By Gerald L. Maatman, Jr. and Alex W. Karasik
Seyfarth Synopsis: In an EEOC lawsuit alleging that an employer failed to reasonably accommodate its Muslim employees’ requests for prayer breaks, a federal court in Colorado granted the EEOC’s motion for sanctions — as a result of the employer’s failure to preserve and produce various records — and barred the employer from presenting evidence, testimony, or arguments that unscheduled prayer breaks led to production line slowdowns or stoppages. This ruling provides an important lesson for businesses regarding the preservation of documents in ongoing EEOC litigation.
In EEOC v. JBS USA, LLC, Case No. 10-CV-02103, 2017 U.S. Dist. LEXIS 122908 (D. Colo. Aug. 4, 2017), the EEOC alleged that JBS USA, LLC (“JBS”), a meat packing company, discriminated against its Muslim employees on the basis of religion by engaging in a pattern or practice of retaliation, discriminatory discipline and discharge, harassment, and denying its Muslim employees reasonable religious accommodations. After the EEOC moved for sanctions regarding JBS’s failure to produce two types of records relating to delays on JBS’s production line, Judge Phillip A. Brimmer of the U.S. District Court for the District of Colorado granted in part the EEOC’s motion and barred JBS from presenting evidence, testimony, or argument in its motions, at hearings, or at trial that unscheduled prayer breaks led to production line slowdowns or stoppages.
For employers involved in government enforcement litigation, this ruling serves as a cautionary tale regarding the importance of preserving and producing relevant records, and that the failure to do so might cost employers the ability to later use such records in their defense.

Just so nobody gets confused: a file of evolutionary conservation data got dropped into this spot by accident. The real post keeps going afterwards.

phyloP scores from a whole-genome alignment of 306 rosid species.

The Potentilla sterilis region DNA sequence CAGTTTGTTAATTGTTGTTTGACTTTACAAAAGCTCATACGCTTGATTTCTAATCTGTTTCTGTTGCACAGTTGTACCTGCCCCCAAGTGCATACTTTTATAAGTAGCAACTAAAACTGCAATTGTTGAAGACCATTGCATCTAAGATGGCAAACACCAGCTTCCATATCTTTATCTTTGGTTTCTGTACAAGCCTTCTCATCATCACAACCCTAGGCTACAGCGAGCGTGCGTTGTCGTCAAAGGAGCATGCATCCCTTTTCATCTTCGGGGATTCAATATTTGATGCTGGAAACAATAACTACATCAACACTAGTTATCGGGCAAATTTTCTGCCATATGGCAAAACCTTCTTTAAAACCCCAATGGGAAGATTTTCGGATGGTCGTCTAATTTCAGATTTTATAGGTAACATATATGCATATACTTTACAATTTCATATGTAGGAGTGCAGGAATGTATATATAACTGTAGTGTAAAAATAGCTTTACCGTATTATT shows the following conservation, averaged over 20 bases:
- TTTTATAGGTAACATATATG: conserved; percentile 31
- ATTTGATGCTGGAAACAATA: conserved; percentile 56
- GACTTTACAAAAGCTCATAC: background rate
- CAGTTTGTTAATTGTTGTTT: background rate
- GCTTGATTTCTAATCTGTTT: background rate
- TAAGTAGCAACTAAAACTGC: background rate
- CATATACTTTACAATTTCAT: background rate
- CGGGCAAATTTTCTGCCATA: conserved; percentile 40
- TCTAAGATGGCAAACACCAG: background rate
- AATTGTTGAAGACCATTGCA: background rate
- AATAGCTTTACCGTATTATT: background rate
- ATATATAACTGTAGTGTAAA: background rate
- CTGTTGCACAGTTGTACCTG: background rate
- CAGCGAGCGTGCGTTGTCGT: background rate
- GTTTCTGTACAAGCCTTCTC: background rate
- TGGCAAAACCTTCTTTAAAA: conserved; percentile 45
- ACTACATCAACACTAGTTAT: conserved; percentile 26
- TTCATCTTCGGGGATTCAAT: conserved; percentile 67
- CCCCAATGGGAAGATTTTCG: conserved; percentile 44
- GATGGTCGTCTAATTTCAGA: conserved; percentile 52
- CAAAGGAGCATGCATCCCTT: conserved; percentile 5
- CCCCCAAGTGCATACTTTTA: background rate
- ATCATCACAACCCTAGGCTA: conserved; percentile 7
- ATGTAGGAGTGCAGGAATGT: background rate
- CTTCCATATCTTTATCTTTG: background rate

For more information on this lawsuit (and a similar Nebraska case where JBS successfully obtained summary judgment), see our blog posts here, here, here, here, here, here, and here.
JBS operates a beef processing plant in Greeley, Colorado. Id. at *2. During the first week of Ramadan 2008, a dispute occurred between JBS and its Muslim employees over their opportunities to pray, resulting in hundreds of Muslim employees walking off the job. On September 10, 2008, JBS fired 96 Muslim employees that refused to return to work. After the mass termination, numerous former employees filed discrimination charges with the EEOC. Id. In response, on February 3, 2009, JBS submitted a position statement where it argued that granting prayer breaks to employees would be an undue burden, in part, due to losses resulting from “each minute of production down-time.” Id. JBS continued to assert its undue burden affirmative defense throughout the case, for instance, arguing in its summary judgment motion that production line slowdowns and downtime would have been caused by allowing prayer breaks to Muslim employees.
The EEOC sought discovery from JBS about its undue burden affirmative defense. Relevant here, on November 21, 2012, the EEOC served a production request regarding the production of all reports or data showing all dates and times the fabrication lines on any and all shifts were stopped, as well as the speed of the lines. In response, JBS produced documents that included records showing scheduled breaks, but did not provide or reference the Down Time Reports or Clipboards, which show unplanned downtime and slowdowns. The EEOC thereafter moved for sanctions for the loss or destruction of documents directly relevant to JBS’s allegations of undue hardship.
The Court’s Decision